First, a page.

Potluck Energy and SunBug Solar are celebrating the completion of a 22-kilowatt subscription-based, community solar installation located on the roof of the Avid Building in downtown Somerville, MA. The first ever community solar project in the city offers customers of the local utility, Eversource, the flexibility to go solar with no obligation beyond 6 months, while receiving an average savings of 10 percent off existing retail electricity rates.
“This is a great opportunity to bring the benefits of solar to renters and homeowners who cannot put solar on their own roofs, while helping them save on their utility bill. We are excited to be able to bring this solution for the first time to the city of Somerville. This community solar system will be the first to be fully flexible in the Greater Boston area, allowing members to join and leave the community project without any penalty for moving to a different electricity provider,” says Michele Lunati, President of Potluck Energy.
Subscriptions to the project sold out prior to the project’s completion, showing there’s strong interest for community solar in the region. Interested customers can still sign up for a waiting list through Potluck Energy’s website to subscribe to future projects or should part of the Somerville project becomes available.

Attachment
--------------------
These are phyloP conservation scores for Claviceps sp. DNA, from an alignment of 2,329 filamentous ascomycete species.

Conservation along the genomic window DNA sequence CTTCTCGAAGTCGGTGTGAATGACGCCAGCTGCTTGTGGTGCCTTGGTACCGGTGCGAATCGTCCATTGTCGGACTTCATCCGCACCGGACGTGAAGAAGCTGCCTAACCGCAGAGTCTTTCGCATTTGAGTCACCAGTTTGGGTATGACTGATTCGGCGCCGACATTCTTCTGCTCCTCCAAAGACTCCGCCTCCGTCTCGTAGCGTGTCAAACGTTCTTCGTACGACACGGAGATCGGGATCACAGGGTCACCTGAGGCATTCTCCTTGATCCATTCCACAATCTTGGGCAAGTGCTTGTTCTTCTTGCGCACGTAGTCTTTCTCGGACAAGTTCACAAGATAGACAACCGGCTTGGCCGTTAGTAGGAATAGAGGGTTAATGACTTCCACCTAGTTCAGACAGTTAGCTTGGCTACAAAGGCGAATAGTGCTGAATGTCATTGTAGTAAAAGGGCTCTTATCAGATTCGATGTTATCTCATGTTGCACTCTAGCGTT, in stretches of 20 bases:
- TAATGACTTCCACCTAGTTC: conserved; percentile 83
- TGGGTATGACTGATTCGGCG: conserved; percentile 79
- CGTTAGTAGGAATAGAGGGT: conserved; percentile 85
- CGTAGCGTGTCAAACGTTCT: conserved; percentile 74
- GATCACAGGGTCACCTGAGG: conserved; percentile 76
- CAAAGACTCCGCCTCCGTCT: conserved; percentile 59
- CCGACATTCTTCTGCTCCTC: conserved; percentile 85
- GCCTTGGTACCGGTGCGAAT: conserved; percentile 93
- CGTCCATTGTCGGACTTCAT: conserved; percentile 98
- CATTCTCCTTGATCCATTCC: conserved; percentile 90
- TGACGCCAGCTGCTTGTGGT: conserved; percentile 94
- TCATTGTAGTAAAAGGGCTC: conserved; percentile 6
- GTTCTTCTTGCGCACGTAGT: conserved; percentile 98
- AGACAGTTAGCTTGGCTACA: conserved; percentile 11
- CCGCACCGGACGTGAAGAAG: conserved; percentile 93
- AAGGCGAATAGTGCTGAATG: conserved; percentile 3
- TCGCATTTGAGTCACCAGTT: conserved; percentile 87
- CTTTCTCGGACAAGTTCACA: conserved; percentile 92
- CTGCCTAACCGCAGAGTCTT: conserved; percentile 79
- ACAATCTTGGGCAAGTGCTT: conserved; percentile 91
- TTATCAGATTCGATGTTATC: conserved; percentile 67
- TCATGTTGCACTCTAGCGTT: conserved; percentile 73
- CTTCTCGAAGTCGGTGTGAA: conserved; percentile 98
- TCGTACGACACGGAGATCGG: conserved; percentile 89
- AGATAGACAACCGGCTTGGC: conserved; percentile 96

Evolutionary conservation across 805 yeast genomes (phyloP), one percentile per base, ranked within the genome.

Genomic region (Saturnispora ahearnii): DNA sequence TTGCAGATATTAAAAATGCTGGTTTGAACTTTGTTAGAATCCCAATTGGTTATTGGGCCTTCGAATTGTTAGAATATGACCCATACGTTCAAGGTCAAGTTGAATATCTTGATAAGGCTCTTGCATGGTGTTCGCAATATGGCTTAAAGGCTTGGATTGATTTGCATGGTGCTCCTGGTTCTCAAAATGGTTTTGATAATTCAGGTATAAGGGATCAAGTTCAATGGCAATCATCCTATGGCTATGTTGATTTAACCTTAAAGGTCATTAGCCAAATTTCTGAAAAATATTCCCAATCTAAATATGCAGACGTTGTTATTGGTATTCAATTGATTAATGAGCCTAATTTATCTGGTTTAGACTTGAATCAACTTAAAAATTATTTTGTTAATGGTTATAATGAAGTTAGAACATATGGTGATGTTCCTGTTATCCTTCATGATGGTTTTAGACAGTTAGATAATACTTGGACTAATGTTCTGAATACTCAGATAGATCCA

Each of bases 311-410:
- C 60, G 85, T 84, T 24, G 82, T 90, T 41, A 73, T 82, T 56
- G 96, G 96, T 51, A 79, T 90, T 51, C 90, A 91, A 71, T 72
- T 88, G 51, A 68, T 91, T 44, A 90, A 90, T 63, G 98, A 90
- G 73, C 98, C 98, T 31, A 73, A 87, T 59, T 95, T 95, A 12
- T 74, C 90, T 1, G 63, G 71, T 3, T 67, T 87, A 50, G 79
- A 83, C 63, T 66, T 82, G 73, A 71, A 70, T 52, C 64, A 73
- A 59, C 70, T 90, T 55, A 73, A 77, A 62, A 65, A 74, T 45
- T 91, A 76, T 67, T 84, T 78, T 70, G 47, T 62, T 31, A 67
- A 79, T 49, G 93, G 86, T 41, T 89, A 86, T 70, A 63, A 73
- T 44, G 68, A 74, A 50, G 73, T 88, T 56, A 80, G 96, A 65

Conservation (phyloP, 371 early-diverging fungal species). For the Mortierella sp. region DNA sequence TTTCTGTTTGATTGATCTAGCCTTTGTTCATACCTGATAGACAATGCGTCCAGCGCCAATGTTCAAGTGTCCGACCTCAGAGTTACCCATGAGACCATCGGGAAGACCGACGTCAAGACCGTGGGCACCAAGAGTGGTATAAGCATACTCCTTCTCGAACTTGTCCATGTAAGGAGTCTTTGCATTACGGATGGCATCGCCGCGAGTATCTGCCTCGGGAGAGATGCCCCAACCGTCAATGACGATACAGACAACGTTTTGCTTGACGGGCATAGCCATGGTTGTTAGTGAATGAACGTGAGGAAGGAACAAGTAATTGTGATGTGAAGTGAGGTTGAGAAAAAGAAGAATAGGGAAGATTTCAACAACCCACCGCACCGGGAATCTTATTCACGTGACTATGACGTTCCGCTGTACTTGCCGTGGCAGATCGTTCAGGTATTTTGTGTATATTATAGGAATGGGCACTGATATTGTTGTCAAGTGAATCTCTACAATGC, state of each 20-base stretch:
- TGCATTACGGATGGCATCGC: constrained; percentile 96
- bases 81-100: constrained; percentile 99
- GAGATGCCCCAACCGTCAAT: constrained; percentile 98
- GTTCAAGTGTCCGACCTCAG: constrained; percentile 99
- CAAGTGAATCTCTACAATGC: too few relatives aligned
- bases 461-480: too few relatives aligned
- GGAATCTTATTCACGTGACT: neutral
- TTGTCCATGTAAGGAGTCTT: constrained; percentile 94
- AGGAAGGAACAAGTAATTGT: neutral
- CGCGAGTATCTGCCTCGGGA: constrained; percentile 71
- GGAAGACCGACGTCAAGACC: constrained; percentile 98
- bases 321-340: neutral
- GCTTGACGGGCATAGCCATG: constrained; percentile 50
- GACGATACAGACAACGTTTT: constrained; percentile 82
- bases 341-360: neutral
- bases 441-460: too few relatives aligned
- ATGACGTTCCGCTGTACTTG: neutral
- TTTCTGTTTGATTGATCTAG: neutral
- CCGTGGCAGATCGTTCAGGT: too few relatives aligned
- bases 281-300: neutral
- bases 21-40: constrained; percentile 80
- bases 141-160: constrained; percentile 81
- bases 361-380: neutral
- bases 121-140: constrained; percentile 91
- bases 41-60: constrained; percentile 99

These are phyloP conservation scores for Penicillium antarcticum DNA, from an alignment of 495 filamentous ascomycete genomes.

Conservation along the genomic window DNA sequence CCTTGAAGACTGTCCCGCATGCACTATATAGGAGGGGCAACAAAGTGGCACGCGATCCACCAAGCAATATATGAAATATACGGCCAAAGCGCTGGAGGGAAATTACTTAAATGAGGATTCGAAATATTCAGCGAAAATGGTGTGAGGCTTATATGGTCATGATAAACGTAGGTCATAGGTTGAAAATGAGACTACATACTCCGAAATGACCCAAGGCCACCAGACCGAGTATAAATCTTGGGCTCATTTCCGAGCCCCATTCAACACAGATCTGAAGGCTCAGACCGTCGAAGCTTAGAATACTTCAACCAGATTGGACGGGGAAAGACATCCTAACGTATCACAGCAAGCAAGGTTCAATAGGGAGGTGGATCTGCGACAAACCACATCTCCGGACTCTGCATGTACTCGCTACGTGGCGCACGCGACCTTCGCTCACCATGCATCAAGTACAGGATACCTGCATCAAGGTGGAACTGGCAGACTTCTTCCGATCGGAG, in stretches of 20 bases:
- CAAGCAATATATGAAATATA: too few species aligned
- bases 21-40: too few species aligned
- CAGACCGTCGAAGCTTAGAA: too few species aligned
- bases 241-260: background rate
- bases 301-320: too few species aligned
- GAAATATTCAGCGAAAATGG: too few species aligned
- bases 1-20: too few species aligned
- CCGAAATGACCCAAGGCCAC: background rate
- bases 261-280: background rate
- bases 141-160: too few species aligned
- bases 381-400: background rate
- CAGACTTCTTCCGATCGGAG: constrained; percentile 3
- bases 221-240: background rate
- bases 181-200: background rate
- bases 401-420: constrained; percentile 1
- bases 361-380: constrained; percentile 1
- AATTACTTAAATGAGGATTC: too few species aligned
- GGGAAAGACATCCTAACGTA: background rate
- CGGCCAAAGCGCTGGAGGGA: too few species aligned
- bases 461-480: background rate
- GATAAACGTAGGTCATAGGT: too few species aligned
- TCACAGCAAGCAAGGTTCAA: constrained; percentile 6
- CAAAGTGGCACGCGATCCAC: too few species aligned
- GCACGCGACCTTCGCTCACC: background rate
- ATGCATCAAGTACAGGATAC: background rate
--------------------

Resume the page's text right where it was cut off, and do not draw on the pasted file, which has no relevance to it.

Green Cambridge, an environmental advocacy group, assisted in recruiting and educating potential customers in Somerville and surrounding communities about going solar and participating in the project. “We’ve been working for over five years to bring community solar to Cambridge and nearby communities,” said Quinton Zondervan, Potluck’s Benefit Director and the President of Green Cambridge. “We are very excited to see the first system go up in Somerville. We look forward to supporting the continued growth of community solar to provide greater access to the benefits of solar to members of our communities.”
Eversource’s subscribing customers in Somerville and nearby Cambridge will receive virtual net-metering credits for the solar generated electricity the system produces starting in June 2017. Potluck Energy will handle the distribution and billing of power generated by the system, as well as manage the allocation of membership shares as the project progresses.
Community solar projects will be vital to Massachusetts if it meets a proposed commitment to source all of its energy from renewable energy sources by 2035. Fueled by proposed revisions to the state’s net-metering policies and the Solar Massachusetts Renewable Target (SMART) Program as well as the extension of the Solar Renewable Energy Credit (SREC-2), Massachusetts is expected to see approximately 400 megawatts of community solar projects operational by the end of 2018.Tweet